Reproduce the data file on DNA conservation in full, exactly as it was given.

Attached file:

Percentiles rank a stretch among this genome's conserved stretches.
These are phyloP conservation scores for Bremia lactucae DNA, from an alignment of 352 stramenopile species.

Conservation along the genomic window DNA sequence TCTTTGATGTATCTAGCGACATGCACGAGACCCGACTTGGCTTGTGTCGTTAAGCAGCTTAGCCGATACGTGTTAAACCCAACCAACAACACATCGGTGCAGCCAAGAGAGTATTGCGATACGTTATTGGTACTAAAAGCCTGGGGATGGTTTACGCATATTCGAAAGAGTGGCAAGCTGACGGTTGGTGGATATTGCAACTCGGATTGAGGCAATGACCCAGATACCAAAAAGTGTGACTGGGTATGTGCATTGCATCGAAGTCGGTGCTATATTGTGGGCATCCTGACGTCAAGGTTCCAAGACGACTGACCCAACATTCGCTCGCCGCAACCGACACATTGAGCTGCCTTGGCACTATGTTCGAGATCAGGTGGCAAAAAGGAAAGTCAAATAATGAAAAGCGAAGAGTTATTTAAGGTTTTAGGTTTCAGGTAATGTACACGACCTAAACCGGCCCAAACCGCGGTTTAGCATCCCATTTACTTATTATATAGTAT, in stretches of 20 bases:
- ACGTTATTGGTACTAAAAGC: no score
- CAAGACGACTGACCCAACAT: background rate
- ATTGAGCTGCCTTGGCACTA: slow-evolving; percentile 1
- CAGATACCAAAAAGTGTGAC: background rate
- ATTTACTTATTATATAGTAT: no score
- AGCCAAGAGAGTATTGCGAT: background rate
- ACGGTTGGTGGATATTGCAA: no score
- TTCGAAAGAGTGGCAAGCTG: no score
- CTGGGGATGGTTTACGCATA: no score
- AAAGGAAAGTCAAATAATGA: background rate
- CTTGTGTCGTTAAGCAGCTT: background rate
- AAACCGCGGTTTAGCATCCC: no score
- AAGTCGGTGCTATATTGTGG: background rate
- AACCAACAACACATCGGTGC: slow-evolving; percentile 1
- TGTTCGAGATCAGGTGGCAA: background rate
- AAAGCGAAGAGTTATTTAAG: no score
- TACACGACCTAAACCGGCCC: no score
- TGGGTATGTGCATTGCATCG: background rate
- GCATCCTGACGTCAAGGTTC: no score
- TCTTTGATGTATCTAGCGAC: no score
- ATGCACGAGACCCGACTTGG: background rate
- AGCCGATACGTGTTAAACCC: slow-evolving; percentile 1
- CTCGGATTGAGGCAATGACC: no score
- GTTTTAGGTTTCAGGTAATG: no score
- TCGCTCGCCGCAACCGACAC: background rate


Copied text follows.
Percentiles rank a stretch among this genome's conserved stretches.
These are phyloP conservation scores for Bremia lactucae DNA, from an alignment of 352 stramenopile species.

Conservation along the genomic window DNA sequence TCTTTGATGTATCTAGCGACATGCACGAGACCCGACTTGGCTTGTGTCGTTAAGCAGCTTAGCCGATACGTGTTAAACCCAACCAACAACACATCGGTGCAGCCAAGAGAGTATTGCGATACGTTATTGGTACTAAAAGCCTGGGGATGGTTTACGCATATTCGAAAGAGTGGCAAGCTGACGGTTGGTGGATATTGCAACTCGGATTGAGGCAATGACCCAGATACCAAAAAGTGTGACTGGGTATGTGCATTGCATCGAAGTCGGTGCTATATTGTGGGCATCCTGACGTCAAGGTTCCAAGACGACTGACCCAACATTCGCTCGCCGCAACCGACACATTGAGCTGCCTTGGCACTATGTTCGAGATCAGGTGGCAAAAAGGAAAGTCAAATAATGAAAAGCGAAGAGTTATTTAAGGTTTTAGGTTTCAGGTAATGTACACGACCTAAACCGGCCCAAACCGCGGTTTAGCATCCCATTTACTTATTATATAGTAT, in stretches of 20 bases:
- ACGTTATTGGTACTAAAAGC: no score
- CAAGACGACTGACCCAACAT: background rate
- ATTGAGCTGCCTTGGCACTA: slow-evolving; percentile 1
- CAGATACCAAAAAGTGTGAC: background rate
- ATTTACTTATTATATAGTAT: no score
- AGCCAAGAGAGTATTGCGAT: background rate
- ACGGTTGGTGGATATTGCAA: no score
- TTCGAAAGAGTGGCAAGCTG: no score
- CTGGGGATGGTTTACGCATA: no score
- AAAGGAAAGTCAAATAATGA: background rate
- CTTGTGTCGTTAAGCAGCTT: background rate
- AAACCGCGGTTTAGCATCCC: no score
- AAGTCGGTGCTATATTGTGG: background rate
- AACCAACAACACATCGGTGC: slow-evolving; percentile 1
- TGTTCGAGATCAGGTGGCAA: background rate
- AAAGCGAAGAGTTATTTAAG: no score
- TACACGACCTAAACCGGCCC: no score
- TGGGTATGTGCATTGCATCG: background rate
- GCATCCTGACGTCAAGGTTC: no score
- TCTTTGATGTATCTAGCGAC: no score
- ATGCACGAGACCCGACTTGG: background rate
- AGCCGATACGTGTTAAACCC: slow-evolving; percentile 1
- CTCGGATTGAGGCAATGACC: no score
- GTTTTAGGTTTCAGGTAATG: no score
- TCGCTCGCCGCAACCGACAC: background rate